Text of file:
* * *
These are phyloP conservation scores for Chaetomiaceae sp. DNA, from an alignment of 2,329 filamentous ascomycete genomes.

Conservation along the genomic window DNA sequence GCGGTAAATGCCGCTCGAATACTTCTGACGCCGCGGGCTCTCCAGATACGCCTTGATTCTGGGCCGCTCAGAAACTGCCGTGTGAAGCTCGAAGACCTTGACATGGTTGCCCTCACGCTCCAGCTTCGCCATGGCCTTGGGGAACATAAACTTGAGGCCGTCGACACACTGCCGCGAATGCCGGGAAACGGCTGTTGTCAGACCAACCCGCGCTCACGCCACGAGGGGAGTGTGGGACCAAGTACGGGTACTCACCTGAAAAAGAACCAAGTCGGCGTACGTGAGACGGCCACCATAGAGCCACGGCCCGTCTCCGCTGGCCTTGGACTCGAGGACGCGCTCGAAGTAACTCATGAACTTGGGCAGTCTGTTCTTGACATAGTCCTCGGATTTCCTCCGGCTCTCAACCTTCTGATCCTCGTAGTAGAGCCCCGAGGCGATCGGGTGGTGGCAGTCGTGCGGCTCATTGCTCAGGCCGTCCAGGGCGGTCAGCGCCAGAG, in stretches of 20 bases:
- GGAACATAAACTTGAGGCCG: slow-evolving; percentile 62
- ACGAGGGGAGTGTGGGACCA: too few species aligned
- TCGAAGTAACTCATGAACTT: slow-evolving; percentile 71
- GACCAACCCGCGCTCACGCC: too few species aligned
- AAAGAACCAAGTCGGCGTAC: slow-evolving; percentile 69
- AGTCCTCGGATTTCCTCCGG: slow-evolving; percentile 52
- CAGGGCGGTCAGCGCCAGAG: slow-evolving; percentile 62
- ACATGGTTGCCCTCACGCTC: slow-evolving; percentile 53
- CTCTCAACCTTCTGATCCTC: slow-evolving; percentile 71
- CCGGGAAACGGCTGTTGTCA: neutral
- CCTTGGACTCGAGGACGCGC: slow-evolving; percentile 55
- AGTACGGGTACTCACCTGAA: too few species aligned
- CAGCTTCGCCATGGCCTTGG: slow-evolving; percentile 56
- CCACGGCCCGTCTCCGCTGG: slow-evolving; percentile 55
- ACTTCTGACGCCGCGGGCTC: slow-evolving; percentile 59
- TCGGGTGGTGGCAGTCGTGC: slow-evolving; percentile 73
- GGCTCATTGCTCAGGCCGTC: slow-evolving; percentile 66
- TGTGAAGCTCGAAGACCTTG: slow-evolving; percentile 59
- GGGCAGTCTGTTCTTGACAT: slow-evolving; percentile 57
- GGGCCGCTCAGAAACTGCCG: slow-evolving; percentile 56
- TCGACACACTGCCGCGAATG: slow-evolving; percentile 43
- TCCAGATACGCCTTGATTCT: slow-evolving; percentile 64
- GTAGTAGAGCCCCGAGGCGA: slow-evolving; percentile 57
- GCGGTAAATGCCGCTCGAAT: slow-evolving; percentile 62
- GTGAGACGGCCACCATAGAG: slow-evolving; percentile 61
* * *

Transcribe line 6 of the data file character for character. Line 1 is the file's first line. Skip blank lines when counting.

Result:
- GACCAACCCGCGCTCACGCC: too few species aligned